ia64/linux-2.6.18-xen.hg

view Documentation/IRQ.txt @ 897:329ea0ccb344

balloon: try harder to balloon up under memory pressure.

Currently if the balloon driver is unable to increase the guest's
reservation it assumes the failure was due to reaching its full
allocation, gives up on the ballooning operation and records the limit
it reached as the "hard limit". The driver will not try again until
the target is set again (even to the same value).

However it is possible that ballooning has in fact failed due to
memory pressure in the host and therefore it is desirable to keep
attempting to reach the target in case memory becomes available. The
most likely scenario is that some guests are ballooning down while
others are ballooning up and therefore there is temporary memory
pressure while things stabilise. You would not expect a well behaved
toolstack to ask a domain to balloon to more than its allocation nor
would you expect it to deliberately over-commit memory by setting
balloon targets which exceed the total host memory.

This patch drops the concept of a hard limit and causes the balloon
driver to retry increasing the reservation on a timer in the same
manner as when decreasing the reservation.

Also if we partially succeed in increasing the reservation
(i.e. receive less pages than we asked for) then we may as well keep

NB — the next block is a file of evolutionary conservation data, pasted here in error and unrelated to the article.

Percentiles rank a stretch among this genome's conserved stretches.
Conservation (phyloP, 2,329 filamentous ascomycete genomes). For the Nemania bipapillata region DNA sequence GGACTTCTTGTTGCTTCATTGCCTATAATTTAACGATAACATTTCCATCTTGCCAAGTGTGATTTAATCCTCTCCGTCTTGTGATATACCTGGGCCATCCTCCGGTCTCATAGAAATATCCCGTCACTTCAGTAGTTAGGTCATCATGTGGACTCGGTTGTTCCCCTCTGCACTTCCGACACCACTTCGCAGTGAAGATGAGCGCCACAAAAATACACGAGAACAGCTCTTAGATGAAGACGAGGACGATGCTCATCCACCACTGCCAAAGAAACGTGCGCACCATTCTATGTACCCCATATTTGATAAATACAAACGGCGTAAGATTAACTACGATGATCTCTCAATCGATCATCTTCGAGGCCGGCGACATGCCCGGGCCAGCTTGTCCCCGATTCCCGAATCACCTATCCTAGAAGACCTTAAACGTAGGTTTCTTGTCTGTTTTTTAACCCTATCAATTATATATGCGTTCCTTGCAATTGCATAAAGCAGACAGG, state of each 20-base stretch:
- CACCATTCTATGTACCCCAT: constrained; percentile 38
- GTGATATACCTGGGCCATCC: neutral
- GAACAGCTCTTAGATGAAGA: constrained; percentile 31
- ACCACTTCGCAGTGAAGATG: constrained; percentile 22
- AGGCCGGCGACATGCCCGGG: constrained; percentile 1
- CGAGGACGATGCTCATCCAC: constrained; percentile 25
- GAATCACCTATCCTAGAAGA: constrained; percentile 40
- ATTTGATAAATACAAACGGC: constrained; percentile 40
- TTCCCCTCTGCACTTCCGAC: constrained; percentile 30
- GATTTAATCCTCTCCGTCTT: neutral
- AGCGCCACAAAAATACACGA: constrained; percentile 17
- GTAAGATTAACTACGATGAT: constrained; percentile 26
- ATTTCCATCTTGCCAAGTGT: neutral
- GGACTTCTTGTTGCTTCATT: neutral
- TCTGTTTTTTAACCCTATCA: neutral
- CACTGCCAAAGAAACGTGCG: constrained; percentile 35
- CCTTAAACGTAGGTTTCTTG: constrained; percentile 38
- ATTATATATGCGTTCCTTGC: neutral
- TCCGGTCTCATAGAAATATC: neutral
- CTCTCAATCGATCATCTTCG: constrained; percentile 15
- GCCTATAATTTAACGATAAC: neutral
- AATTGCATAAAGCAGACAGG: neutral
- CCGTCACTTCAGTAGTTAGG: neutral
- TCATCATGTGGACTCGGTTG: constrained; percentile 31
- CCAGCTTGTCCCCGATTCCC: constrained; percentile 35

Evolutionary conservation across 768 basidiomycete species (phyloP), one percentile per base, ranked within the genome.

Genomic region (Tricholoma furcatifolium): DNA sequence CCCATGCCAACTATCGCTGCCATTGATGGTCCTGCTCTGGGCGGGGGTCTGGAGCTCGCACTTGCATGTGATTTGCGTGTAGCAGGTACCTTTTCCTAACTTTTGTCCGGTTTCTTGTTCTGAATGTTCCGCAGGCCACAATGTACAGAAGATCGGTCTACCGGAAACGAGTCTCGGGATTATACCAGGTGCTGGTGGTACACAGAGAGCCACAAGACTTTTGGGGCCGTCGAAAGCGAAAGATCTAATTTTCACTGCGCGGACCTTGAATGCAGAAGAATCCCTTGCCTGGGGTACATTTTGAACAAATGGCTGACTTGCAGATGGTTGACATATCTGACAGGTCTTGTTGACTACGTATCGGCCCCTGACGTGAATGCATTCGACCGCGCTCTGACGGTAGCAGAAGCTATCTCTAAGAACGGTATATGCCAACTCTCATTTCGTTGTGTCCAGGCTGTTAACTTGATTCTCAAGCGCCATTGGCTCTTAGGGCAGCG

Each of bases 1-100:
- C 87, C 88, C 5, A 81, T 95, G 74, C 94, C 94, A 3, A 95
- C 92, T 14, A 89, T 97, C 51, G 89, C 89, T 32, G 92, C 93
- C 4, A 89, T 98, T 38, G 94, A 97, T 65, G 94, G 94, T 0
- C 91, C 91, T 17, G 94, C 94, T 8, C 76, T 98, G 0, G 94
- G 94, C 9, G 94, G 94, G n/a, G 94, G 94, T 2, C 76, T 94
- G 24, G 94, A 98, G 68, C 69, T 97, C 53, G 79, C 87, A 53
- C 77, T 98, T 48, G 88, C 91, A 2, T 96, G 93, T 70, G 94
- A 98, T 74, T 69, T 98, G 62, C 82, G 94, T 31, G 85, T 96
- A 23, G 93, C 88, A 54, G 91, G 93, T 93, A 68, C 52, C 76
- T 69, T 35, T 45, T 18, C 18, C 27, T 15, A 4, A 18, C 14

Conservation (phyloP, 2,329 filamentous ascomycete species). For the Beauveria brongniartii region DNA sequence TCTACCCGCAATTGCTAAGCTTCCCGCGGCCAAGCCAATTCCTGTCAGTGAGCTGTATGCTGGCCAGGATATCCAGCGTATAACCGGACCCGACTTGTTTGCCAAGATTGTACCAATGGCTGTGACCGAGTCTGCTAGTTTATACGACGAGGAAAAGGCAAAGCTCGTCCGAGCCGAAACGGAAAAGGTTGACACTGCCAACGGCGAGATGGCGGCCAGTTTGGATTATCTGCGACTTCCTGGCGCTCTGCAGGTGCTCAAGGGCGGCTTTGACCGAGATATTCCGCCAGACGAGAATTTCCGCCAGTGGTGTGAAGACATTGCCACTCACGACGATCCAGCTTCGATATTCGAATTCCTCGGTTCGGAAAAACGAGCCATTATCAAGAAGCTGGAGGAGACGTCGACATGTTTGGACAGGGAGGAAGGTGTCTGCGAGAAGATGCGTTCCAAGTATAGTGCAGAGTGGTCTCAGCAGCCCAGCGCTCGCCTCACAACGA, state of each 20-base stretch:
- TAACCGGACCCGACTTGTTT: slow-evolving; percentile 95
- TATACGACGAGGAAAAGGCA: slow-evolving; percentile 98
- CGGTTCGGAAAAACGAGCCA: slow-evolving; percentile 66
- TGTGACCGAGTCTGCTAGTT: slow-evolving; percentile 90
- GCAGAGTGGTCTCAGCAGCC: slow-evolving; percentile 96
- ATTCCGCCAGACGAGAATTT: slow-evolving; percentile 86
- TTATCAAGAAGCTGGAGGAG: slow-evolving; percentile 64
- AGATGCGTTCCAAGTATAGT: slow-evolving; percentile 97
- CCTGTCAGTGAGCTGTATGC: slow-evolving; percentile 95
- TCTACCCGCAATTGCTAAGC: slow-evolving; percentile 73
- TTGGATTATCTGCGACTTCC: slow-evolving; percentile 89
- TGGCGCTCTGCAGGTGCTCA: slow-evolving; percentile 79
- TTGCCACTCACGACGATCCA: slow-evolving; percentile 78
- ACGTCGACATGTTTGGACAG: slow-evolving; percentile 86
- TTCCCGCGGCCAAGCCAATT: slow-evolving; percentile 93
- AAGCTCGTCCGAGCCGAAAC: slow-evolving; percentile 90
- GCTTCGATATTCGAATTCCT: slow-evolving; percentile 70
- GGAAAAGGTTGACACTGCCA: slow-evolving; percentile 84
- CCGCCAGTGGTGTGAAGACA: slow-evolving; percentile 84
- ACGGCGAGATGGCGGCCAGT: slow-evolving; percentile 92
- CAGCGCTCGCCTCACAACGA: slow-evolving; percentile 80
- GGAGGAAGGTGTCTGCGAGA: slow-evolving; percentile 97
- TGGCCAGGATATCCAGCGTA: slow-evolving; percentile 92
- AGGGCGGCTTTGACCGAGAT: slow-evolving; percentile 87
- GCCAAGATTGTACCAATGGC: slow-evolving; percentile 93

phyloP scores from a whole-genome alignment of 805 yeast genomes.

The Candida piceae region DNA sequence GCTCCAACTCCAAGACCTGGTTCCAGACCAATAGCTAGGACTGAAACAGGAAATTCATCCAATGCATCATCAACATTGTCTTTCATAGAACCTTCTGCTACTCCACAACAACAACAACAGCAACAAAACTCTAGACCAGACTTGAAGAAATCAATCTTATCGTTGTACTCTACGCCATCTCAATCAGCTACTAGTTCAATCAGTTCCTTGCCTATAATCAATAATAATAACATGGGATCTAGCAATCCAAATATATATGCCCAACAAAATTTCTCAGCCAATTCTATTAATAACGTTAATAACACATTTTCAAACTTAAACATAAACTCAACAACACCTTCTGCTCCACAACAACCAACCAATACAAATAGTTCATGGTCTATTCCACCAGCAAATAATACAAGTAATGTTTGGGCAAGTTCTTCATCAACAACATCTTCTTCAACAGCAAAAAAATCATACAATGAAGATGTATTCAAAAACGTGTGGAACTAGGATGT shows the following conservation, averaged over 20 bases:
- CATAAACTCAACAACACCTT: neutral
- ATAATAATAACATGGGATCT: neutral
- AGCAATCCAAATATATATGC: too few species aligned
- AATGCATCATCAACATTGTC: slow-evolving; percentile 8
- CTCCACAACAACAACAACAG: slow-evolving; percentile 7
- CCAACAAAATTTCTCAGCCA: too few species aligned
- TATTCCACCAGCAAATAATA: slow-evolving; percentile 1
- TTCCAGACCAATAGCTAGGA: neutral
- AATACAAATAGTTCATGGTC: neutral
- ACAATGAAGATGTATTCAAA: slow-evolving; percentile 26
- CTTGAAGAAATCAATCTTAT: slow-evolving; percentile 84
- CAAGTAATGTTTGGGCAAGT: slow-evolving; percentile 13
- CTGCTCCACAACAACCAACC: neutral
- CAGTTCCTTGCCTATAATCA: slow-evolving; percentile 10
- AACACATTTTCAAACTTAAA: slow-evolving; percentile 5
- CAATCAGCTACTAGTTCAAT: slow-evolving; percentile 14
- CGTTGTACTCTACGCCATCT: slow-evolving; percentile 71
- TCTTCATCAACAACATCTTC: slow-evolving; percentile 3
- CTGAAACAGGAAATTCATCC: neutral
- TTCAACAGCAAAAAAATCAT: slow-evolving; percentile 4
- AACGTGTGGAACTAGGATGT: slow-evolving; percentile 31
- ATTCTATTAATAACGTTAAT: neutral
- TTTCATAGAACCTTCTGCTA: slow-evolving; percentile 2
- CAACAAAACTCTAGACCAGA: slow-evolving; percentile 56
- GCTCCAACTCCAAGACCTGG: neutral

those pages rather than returning them to Xen.

Signed-off-by: Ian Campbell <ian.campbell@citrix.com>
author Keir Fraser <keir.fraser@citrix.com>
date Fri Jun 05 14:01:20 2009 +0100 (2009-06-05)
parents 831230e53067
children
line source
1 What is an IRQ?
3 An IRQ is an interrupt request from a device.
4 Currently they can come in over a pin, or over a packet.
5 Several devices may be connected to the same pin thus
6 sharing an IRQ.
8 An IRQ number is a kernel identifier used to talk about a hardware
9 interrupt source. Typically this is an index into the global irq_desc
10 array, but except for what linux/interrupt.h implements the details
11 are architecture specific.
13 An IRQ number is an enumeration of the possible interrupt sources on a
14 machine. Typically what is enumerated is the number of input pins on
15 all of the interrupt controller in the system. In the case of ISA
16 what is enumerated are the 16 input pins on the two i8259 interrupt
17 controllers.
19 Architectures can assign additional meaning to the IRQ numbers, and
20 are encouraged to in the case where there is any manual configuration
21 of the hardware involved. The ISA IRQs are a classic example of
22 assigning this kind of additional meaning.